Friday, 28 October 2011

27 October 2011. Letter 48

Dear Mark and Sue

Re: 18.51 FGW service from Paddington to Oxford, 27/10/11. Amount of my day wasted: 35 minutes.

Mark! Sue! Hello! Is it me you're looking for?

I'll level with you, chaps: I wonder where you are. And I wonder what you do. Are you somewhere feeling lonely? Or is someone loving you? I do hope you're not feeling lonely! I do hope someone's loving you! I hope lots of people are loving you! In a fraternal, non-saucy way, obviously. A familial, rather than over-familiar, way.

In fact, I like to think of the whole First Great Western family as a big... well, family. Not a dysfunctional family, like The Simpsons, or the Wests, or the Gaddafis. But a nice family. The Waltons, maybe. Or the von Trapps. A nice big musical Alpine family, Mark! Perfectly in harmony! And who hold no truck with any of those over-keen goose-stepping types who come round trying to romance the eldest daughter! That's exactly the kind of family I think of when I think of the First Great Western family!

It's a beautiful image, Mark. I shall add it to my list of favourite things. (Somewhere between whiskers on kittens and silver white winters that melt into springs.)

Anyway. Enough of these musical musings. Lovely though they are, we're here for graver, more serious reasons. The trains delay and fail, Mark! The call-centre cannot hold! Last night... oh, last night was grim. Were you called back in to the office, Mark? Were you summoned from your karaoke bar to get communicating, Sue? (Thursday night is the new Friday night, after all! I've written that feature a few times. I've also written Monday Night is the new Friday Night, Sunday Night is the new Saturday Night, Staying In is the new Going Out, Work is the new Play and, slightly bizarrely, but it was for the Sunday Times and they were paying so who was I to argue, Gambling is the new Yoga.)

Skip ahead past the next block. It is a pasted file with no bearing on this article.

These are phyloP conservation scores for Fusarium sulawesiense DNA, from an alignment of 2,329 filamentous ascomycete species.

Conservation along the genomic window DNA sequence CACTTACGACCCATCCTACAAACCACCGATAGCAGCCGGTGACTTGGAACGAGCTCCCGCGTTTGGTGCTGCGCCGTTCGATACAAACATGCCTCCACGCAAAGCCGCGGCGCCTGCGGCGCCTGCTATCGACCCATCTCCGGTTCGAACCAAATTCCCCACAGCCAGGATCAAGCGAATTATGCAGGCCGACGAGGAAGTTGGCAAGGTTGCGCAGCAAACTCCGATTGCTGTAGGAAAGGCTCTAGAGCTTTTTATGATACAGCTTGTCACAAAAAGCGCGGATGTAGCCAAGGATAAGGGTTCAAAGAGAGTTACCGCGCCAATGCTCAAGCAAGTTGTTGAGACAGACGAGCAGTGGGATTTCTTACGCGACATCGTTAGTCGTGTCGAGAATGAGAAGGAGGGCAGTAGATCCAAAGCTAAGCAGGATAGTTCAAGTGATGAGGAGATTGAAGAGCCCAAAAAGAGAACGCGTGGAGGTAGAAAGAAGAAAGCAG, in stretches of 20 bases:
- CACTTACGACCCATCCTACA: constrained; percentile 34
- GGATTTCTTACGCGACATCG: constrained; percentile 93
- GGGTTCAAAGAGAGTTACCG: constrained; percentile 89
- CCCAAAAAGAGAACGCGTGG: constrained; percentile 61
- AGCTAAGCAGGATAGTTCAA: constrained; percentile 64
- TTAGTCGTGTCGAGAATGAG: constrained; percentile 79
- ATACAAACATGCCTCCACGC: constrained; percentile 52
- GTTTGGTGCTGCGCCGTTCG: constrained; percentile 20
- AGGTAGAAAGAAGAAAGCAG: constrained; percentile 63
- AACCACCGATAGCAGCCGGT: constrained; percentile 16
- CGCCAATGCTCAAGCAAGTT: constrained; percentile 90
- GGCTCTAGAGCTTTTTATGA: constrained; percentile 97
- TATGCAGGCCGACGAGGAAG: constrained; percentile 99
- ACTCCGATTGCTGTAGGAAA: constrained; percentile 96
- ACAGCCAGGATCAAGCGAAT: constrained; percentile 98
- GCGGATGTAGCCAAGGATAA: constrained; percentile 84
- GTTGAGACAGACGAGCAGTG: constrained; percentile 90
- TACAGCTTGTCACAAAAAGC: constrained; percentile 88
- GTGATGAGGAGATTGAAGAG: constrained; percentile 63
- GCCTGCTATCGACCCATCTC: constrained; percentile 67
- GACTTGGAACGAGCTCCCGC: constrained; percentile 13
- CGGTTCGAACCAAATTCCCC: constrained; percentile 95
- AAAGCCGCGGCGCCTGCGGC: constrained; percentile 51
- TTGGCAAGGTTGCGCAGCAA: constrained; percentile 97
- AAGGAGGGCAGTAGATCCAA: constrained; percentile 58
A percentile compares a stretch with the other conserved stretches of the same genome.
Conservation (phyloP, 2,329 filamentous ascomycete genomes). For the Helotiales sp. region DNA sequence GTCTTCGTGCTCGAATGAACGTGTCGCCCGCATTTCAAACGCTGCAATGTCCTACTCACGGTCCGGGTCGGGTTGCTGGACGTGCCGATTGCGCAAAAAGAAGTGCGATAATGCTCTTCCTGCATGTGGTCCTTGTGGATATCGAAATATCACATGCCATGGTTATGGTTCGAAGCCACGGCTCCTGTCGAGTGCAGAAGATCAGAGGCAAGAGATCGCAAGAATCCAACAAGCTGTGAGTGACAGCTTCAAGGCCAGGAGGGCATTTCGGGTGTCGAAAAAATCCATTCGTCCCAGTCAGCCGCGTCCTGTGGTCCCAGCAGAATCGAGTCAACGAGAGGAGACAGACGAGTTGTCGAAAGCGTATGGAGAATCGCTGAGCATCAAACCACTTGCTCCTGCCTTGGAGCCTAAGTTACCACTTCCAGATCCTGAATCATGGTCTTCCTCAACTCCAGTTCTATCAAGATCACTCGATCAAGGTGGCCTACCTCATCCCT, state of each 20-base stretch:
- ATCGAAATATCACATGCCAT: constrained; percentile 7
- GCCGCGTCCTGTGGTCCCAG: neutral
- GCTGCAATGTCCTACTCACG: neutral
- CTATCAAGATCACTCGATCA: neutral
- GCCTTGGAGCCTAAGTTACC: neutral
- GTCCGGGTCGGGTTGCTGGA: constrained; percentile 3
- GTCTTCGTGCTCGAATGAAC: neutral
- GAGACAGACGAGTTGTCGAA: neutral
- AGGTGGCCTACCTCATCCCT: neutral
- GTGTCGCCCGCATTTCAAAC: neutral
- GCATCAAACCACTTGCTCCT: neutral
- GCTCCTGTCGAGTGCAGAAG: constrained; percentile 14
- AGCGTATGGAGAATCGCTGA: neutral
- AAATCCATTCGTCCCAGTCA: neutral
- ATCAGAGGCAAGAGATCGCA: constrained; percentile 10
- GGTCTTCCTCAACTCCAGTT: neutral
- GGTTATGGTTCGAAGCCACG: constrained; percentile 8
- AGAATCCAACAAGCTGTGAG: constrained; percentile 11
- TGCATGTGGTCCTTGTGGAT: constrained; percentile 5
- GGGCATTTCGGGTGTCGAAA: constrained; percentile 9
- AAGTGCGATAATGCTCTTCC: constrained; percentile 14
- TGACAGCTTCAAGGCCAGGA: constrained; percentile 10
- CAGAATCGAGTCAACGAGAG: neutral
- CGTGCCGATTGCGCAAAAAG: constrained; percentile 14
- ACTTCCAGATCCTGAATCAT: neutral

Did you both immediately drop whatever you were doing (the remote control, Mark? The sambuca, Sue?), rush into the street, holler a Hansom and hot-foot it back to the First Great Western Command Centre as fast as the driver could legally, safely and responsibly take you? I'll bet you did! And quite right too! The trains were all up the proverbial and it was all hands on deck to make sure you could continue to work tirelessly to ensure the service you provide is as good as possible!

(Tirelessly, Mark! I love that! Working so hard you don't even get tired! Tiredness is for the weak! Fatigue is for the worthless! We can work and work and continue to work and not even get tired! We are First Great Western and we are tireless!)

So it seems there was an incident last night. Something had happened near Reading. Something, so the rumours go, rather grim. Our conductor announced it as a "blockage" on the line. That didn't sound nice to me. That sounded like a euphemism.

If the "blockage" was the fatality I suspect it might be, then that, in fact, is awful. If it was an accidental fatality - by which I mean the kind of fatality where the person involved did not intend anything fatal to happen at all - then it is immeasurably awful. And please don't think for a moment that I intend to trivialise or belittle that awfulness in any way. I don't.

But, Mark, it happened. And what we have to do, is deal with the consequences as they affect us in the best way we can.

Your job - or so it seems to me - is to make the trains run on time. In good times and in bad. To deal with the slings and arrows and outrageous misfortune and signal failures and busted engines and chipped windscreens and even fatalities... your job, so it seems to me, is to take arms against this sea of troubles, Mark - and by opposing, end them.